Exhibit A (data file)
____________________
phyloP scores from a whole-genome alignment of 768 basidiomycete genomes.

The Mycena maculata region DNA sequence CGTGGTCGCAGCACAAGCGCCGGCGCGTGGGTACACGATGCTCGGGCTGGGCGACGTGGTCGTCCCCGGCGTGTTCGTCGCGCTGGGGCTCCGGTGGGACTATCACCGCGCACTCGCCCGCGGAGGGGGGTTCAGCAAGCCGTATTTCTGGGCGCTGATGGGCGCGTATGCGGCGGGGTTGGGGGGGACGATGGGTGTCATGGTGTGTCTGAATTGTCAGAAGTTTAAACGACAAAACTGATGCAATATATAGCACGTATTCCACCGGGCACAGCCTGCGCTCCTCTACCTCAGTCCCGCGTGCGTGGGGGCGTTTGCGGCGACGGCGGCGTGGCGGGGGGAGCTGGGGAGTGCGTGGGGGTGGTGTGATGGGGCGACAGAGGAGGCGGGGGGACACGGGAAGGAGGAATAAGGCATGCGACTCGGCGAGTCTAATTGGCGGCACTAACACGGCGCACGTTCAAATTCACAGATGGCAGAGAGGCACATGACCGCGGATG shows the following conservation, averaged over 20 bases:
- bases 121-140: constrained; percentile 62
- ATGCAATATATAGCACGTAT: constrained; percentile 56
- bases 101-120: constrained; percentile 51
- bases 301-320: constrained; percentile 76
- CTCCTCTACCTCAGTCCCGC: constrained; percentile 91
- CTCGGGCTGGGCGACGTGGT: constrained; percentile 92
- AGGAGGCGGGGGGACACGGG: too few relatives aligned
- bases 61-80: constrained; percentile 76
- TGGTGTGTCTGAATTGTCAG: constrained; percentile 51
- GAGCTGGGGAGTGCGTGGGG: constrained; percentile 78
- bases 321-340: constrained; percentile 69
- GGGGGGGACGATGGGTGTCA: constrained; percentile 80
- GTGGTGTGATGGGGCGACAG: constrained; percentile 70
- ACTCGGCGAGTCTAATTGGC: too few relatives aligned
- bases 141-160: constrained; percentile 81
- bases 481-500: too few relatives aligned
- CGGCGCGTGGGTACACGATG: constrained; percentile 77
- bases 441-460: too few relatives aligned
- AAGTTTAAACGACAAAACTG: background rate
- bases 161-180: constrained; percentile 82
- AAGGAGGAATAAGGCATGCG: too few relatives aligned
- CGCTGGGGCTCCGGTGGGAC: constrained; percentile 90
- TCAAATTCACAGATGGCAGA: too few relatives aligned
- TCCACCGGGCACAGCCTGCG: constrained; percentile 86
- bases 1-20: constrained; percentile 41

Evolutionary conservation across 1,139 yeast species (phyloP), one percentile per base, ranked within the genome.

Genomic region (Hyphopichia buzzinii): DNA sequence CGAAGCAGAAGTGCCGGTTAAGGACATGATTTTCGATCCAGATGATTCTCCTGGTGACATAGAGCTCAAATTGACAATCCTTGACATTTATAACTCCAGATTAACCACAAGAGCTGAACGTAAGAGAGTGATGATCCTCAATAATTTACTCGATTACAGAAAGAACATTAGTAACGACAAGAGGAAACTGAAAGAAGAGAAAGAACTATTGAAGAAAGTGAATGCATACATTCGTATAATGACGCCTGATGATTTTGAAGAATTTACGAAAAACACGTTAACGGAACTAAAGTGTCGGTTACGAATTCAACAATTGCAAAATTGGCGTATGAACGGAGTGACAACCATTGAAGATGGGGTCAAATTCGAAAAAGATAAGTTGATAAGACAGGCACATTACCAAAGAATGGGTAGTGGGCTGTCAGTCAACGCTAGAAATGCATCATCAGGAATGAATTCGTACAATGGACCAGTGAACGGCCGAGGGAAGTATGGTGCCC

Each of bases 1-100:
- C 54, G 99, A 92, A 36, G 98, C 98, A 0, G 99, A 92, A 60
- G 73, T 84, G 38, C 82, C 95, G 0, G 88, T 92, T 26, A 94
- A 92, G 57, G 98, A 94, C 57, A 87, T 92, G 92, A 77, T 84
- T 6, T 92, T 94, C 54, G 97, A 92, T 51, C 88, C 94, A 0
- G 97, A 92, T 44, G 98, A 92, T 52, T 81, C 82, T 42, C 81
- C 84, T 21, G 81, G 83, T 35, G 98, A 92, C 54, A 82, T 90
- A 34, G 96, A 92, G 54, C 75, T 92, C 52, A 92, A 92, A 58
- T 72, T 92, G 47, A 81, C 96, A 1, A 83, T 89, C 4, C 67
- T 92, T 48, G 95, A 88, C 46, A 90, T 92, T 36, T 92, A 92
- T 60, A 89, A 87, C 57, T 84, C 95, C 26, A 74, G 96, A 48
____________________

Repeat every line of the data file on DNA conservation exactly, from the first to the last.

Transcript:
phyloP scores from a whole-genome alignment of 768 basidiomycete genomes.

The Mycena maculata region DNA sequence CGTGGTCGCAGCACAAGCGCCGGCGCGTGGGTACACGATGCTCGGGCTGGGCGACGTGGTCGTCCCCGGCGTGTTCGTCGCGCTGGGGCTCCGGTGGGACTATCACCGCGCACTCGCCCGCGGAGGGGGGTTCAGCAAGCCGTATTTCTGGGCGCTGATGGGCGCGTATGCGGCGGGGTTGGGGGGGACGATGGGTGTCATGGTGTGTCTGAATTGTCAGAAGTTTAAACGACAAAACTGATGCAATATATAGCACGTATTCCACCGGGCACAGCCTGCGCTCCTCTACCTCAGTCCCGCGTGCGTGGGGGCGTTTGCGGCGACGGCGGCGTGGCGGGGGGAGCTGGGGAGTGCGTGGGGGTGGTGTGATGGGGCGACAGAGGAGGCGGGGGGACACGGGAAGGAGGAATAAGGCATGCGACTCGGCGAGTCTAATTGGCGGCACTAACACGGCGCACGTTCAAATTCACAGATGGCAGAGAGGCACATGACCGCGGATG shows the following conservation, averaged over 20 bases:
- bases 121-140: constrained; percentile 62
- ATGCAATATATAGCACGTAT: constrained; percentile 56
- bases 101-120: constrained; percentile 51
- bases 301-320: constrained; percentile 76
- CTCCTCTACCTCAGTCCCGC: constrained; percentile 91
- CTCGGGCTGGGCGACGTGGT: constrained; percentile 92
- AGGAGGCGGGGGGACACGGG: too few relatives aligned
- bases 61-80: constrained; percentile 76
- TGGTGTGTCTGAATTGTCAG: constrained; percentile 51
- GAGCTGGGGAGTGCGTGGGG: constrained; percentile 78
- bases 321-340: constrained; percentile 69
- GGGGGGGACGATGGGTGTCA: constrained; percentile 80
- GTGGTGTGATGGGGCGACAG: constrained; percentile 70
- ACTCGGCGAGTCTAATTGGC: too few relatives aligned
- bases 141-160: constrained; percentile 81
- bases 481-500: too few relatives aligned
- CGGCGCGTGGGTACACGATG: constrained; percentile 77
- bases 441-460: too few relatives aligned
- AAGTTTAAACGACAAAACTG: background rate
- bases 161-180: constrained; percentile 82
- AAGGAGGAATAAGGCATGCG: too few relatives aligned
- CGCTGGGGCTCCGGTGGGAC: constrained; percentile 90
- TCAAATTCACAGATGGCAGA: too few relatives aligned
- TCCACCGGGCACAGCCTGCG: constrained; percentile 86
- bases 1-20: constrained; percentile 41

Evolutionary conservation across 1,139 yeast species (phyloP), one percentile per base, ranked within the genome.

Genomic region (Hyphopichia buzzinii): DNA sequence CGAAGCAGAAGTGCCGGTTAAGGACATGATTTTCGATCCAGATGATTCTCCTGGTGACATAGAGCTCAAATTGACAATCCTTGACATTTATAACTCCAGATTAACCACAAGAGCTGAACGTAAGAGAGTGATGATCCTCAATAATTTACTCGATTACAGAAAGAACATTAGTAACGACAAGAGGAAACTGAAAGAAGAGAAAGAACTATTGAAGAAAGTGAATGCATACATTCGTATAATGACGCCTGATGATTTTGAAGAATTTACGAAAAACACGTTAACGGAACTAAAGTGTCGGTTACGAATTCAACAATTGCAAAATTGGCGTATGAACGGAGTGACAACCATTGAAGATGGGGTCAAATTCGAAAAAGATAAGTTGATAAGACAGGCACATTACCAAAGAATGGGTAGTGGGCTGTCAGTCAACGCTAGAAATGCATCATCAGGAATGAATTCGTACAATGGACCAGTGAACGGCCGAGGGAAGTATGGTGCCC

Each of bases 1-100:
- C 54, G 99, A 92, A 36, G 98, C 98, A 0, G 99, A 92, A 60
- G 73, T 84, G 38, C 82, C 95, G 0, G 88, T 92, T 26, A 94
- A 92, G 57, G 98, A 94, C 57, A 87, T 92, G 92, A 77, T 84
- T 6, T 92, T 94, C 54, G 97, A 92, T 51, C 88, C 94, A 0
- G 97, A 92, T 44, G 98, A 92, T 52, T 81, C 82, T 42, C 81
- C 84, T 21, G 81, G 83, T 35, G 98, A 92, C 54, A 82, T 90
- A 34, G 96, A 92, G 54, C 75, T 92, C 52, A 92, A 92, A 58
- T 72, T 92, G 47, A 81, C 96, A 1, A 83, T 89, C 4, C 67
- T 92, T 48, G 95, A 88, C 46, A 90, T 92, T 36, T 92, A 92
- T 60, A 89, A 87, C 57, T 84, C 95, C 26, A 74, G 96, A 48